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Taiwanese Yasukuni Protest Foiled

Japanese police on Tuesday prevented a group of Taiwanese indigenous people from entering the Tokyo-based Yasukuni Shrine, where they had planned to protest against the enshrinement of their relatives who died while serving in the Imperial Japanese Army during World War II.  

The police claimed that their actions were in the best interest of the group, protecting it from a possible conflict with Japanese right wingers who were milling around the shrine.


The group, led by Kao Chin Su-mei, arrived at the shrine on Tuesday morning in buses.


"The police even didn't allow us to get off the buses," Kao Chin told Xinhua.


"We just want to liberate the souls of our ancestors," Kao Chin told reporters. "We expect people in Japan to support our peaceful demand."


The Taiwanese brandished placards that read: "Apologize to former colonies" and "Remove our ancestors' names (from the enshrinement list at Yasukuni)." 


"Although we couldn't enter the shrine today, we will come again with ten times more supporters until the shrine returns our ancestors' spirit tablets and removes their names from the list," Kao Chin said, adding that the group will never give up their demand for justice.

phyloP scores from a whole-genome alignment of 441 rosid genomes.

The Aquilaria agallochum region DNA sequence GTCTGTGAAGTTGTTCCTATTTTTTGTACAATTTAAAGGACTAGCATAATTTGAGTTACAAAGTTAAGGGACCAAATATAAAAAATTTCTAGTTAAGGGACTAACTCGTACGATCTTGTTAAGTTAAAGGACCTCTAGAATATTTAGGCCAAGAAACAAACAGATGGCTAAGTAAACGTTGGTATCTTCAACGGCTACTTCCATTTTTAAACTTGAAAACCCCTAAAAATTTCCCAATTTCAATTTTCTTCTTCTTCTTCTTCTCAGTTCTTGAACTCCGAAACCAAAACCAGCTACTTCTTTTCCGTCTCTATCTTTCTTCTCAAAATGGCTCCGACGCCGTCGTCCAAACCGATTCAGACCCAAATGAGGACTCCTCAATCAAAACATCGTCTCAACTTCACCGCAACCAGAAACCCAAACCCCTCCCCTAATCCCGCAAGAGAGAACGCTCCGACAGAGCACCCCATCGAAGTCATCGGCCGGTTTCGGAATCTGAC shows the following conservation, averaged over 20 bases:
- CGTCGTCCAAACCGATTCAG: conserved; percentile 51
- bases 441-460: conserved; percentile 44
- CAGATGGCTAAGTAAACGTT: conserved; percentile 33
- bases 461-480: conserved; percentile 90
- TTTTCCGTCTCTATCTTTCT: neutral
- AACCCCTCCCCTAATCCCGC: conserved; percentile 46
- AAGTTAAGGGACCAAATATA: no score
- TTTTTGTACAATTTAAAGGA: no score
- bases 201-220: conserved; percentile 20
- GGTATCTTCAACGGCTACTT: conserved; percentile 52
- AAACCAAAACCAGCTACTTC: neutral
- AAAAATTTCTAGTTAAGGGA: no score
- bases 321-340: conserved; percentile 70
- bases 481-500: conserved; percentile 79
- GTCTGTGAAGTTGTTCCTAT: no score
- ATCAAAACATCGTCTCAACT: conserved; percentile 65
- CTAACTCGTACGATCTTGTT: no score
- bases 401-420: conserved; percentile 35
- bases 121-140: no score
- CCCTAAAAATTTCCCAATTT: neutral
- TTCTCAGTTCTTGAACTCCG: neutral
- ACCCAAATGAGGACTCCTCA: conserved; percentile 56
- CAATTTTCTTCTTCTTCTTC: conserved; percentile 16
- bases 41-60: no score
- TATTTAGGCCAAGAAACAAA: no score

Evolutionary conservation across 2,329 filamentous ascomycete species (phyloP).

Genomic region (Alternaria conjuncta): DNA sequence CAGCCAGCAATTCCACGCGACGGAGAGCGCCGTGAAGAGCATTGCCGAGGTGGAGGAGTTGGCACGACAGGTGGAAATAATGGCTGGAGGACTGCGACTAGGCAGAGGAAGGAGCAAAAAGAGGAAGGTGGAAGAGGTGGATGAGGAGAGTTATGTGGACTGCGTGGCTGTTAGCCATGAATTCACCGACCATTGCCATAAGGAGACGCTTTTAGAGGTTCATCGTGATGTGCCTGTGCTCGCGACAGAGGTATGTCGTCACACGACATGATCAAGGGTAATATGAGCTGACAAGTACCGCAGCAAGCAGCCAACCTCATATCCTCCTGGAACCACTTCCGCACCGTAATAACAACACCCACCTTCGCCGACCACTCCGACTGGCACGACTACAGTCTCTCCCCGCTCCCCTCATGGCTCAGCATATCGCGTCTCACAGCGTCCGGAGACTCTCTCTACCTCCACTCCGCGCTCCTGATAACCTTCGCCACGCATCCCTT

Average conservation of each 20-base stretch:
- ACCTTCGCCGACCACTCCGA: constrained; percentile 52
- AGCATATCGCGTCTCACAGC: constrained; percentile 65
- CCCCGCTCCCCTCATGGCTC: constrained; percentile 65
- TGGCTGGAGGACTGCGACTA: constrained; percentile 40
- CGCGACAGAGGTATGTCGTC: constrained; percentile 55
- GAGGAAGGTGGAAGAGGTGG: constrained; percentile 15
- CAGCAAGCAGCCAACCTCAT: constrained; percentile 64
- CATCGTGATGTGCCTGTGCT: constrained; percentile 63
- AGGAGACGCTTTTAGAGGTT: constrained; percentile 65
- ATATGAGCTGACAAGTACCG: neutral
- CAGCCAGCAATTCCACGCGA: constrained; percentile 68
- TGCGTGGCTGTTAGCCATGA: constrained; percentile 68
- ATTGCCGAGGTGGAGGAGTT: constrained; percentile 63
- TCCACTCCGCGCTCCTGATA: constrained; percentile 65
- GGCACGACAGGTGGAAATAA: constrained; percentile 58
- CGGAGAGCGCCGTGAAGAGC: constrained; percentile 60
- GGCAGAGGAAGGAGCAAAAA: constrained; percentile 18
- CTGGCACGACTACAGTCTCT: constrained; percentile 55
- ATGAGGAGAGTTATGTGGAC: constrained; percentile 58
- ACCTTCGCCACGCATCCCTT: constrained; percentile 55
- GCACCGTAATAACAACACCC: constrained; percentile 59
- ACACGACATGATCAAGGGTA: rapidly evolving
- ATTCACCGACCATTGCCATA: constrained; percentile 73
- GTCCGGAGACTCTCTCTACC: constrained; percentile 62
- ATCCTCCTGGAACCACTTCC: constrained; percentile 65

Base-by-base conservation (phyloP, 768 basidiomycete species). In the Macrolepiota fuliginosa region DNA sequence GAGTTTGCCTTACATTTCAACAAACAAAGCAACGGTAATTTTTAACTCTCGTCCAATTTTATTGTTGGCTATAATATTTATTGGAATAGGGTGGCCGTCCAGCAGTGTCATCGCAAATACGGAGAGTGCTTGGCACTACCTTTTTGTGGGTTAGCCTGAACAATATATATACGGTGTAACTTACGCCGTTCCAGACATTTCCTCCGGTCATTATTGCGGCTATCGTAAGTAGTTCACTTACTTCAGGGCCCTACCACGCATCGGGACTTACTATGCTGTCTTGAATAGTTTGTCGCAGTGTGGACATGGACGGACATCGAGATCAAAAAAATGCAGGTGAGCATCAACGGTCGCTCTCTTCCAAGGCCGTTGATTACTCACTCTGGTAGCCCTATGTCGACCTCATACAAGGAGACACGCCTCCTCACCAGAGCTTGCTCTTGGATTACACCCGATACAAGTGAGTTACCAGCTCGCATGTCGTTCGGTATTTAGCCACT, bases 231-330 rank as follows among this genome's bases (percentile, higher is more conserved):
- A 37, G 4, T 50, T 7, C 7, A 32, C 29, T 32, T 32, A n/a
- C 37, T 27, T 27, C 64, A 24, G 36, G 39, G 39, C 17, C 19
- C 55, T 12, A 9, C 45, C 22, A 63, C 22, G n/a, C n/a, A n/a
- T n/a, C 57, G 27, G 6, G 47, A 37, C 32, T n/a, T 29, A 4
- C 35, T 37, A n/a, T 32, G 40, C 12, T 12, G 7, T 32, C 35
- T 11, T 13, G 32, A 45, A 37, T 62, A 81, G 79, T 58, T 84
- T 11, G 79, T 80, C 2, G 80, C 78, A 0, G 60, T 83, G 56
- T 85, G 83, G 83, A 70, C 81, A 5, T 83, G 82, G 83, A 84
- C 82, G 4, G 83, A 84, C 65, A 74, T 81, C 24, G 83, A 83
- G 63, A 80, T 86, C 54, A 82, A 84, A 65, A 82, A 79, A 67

The group also displayed photos showing the Japanese army's atrocities committed against Taiwan's indigenous people during the war of aggression.


Kao Chin later slammed the Japanese government and police forces at a press conference: "We always use peaceful negotiations to make our demands, but have been repeatedly cheated by the self-assumed 'democratic and liberal' Japanese government."


The Taiwanese natives arrived in Tokyo on Monday on a weeklong protest tour with three things on their agenda: to remove their ancestors' names from the shrine's enshrinement list, to call on peace-loving Japanese not to visit the shrine, and to urge Japanese Prime Minister Junichiro Koizumi to put an end to his Yasukuni visits.


Koizumi has visited the Shinto shrine, which honors 14 Class-A war criminals responsible for Japan's war of aggression against its Asian neighbors, once every year since taking office in April 2001. Last month, he indicated his plans during a parliamentary meeting to visit the shrine again later this year.


(Xinhua News Agency June 15, 2005)

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